Two Weeks In Another Town (1962)

The Sweet Life

Two Weeks In Another Town is the spiritual successor to the previous filmmaking based melodrama The Bad and the Beautiful (1952), also starring Kirk Douglas and directed by Vincente Minnelli.  The Bad and the Beautiful even gets an appearance within Two Weeks In Another Town in which Jack Andrus (Kirk Douglas) gloats over the film during a screening not quite unlike Norma Desmond in Sunset Boulevard  (“Loved it, thought I was great!”). Ultimately, I have to rank Two Weeks In Another Town as a more interesting and far more re-watchable film than The Bad and the Beautiful.

It’s always interesting to watch such lavish Hollywood productions from this period in the early to mid-1960s knowing that the Hollywood and filmmaking landscape would be almost unrecognizable by the end of the decade. TWIAT, for example, makes widespread use of the classic rear car projection shot which so identified with Hollywood’s golden age but not for much longer. The film offers a behind the scenes look at the on-set filmmaking process and even the post-production side of things with a whole scene alone focusing on dubbing the fictional film within the film. TWIAT was filmed in Cinecitta Studios in Rome (Hollywood on the Tiber as it was referred to due to the large number of American productions shot there) which doubles as the movie’s setting.

Aside from his musicals Vincente Minelli could craft a fine, lush and riveting melodrama and had a unique touch and style he brought to his films despite being a studio-bound director. TWIAT has just the right mixture glamour, decadent escapism, camp and a hint of trash along with the beautiful scoring courtesy of David Raskin. What is a melodrama if it doesn’t begin in a mental hospital or contain obvious use of symbolism such as Jack driving into a waterfall to signify his rebirth? Camerawork, on the other hand, is something which tends to stick out in Minelli’s films and the camerawork here is no less fluid as it follows actors from one room to another. There is one particularly memorable shot in which Jack walks into the elevator and the camera somewhat metamorphosises into becoming his point of view.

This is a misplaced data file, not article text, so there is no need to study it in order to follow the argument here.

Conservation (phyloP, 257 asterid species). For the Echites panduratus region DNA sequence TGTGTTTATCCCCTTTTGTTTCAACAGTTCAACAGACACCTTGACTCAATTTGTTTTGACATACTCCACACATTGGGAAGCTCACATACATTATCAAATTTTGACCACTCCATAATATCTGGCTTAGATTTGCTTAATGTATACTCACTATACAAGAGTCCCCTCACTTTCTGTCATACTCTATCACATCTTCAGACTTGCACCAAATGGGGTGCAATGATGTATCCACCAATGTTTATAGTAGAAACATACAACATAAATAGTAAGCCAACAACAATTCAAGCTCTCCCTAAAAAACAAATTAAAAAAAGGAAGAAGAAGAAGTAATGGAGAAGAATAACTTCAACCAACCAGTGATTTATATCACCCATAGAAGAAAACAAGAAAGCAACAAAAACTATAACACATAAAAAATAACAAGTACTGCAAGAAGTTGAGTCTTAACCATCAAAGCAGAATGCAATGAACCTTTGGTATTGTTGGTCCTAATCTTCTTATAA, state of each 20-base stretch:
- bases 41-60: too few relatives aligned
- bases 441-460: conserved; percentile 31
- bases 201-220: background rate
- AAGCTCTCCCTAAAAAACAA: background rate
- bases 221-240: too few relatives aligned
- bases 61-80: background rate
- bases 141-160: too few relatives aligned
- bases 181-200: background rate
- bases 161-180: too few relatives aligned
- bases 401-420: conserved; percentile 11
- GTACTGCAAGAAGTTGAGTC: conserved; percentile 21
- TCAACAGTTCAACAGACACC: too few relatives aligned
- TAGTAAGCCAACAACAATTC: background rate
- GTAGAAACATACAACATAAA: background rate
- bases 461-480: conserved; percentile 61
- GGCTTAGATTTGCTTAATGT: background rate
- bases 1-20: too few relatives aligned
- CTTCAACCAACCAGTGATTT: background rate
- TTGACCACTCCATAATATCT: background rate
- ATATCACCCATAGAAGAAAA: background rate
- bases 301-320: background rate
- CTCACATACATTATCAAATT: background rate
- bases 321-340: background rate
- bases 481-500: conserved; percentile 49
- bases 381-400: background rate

Hollywood’s veteran directors would have been as old as Edward G. Robinson by 1962 in the role of Maurice Kruger. In 1962 Robinson had his two best roles in years, both in films about the industry itself. TWIAT was the third pairing of Robinson and Claire Trevor and their role as a married couple is tragic as it is evident there is still some resemblance of love between this frustrated filmmaker and his hysterical old hag of a wife. It’s almost comical in her introductory scene, as riveting as Trevor’s performance is as she screams and follows her husband around their hotel suite accusing him of adultery as he walks around paying zero attention to her – he’s just that used to it. Adding to the cast is also Cyd Charisse who gives an entertaining if albeit shallow performance as Jack’s gold-digging ex-wife. She isn’t given much to do in the film other than being a man-eater but it’s fun to watch none the less.

TWIAT also acts as a good travelogue for Rome at night and offers a look at the city’s nightlife with one of my favourite shots in the movie being Kirk Douglas and Daliah Lavi overlooking the city at twilight as the sky is blood red; absolutely gorgeous. Also, Italians seem to know what to wear as every bit player and extra on screen is dressed so dam well.

Advertisements

The Boston Strangler (1968)

Take My Breath Away

***This Review Contains Spoilers***

I’ve seen some films in which I’ve had to patiently wait for the main star to show up; The Boston Stranger may be the record holder in this category. It takes 57 minutes of a 116-minute film for Tony Curtis to appear.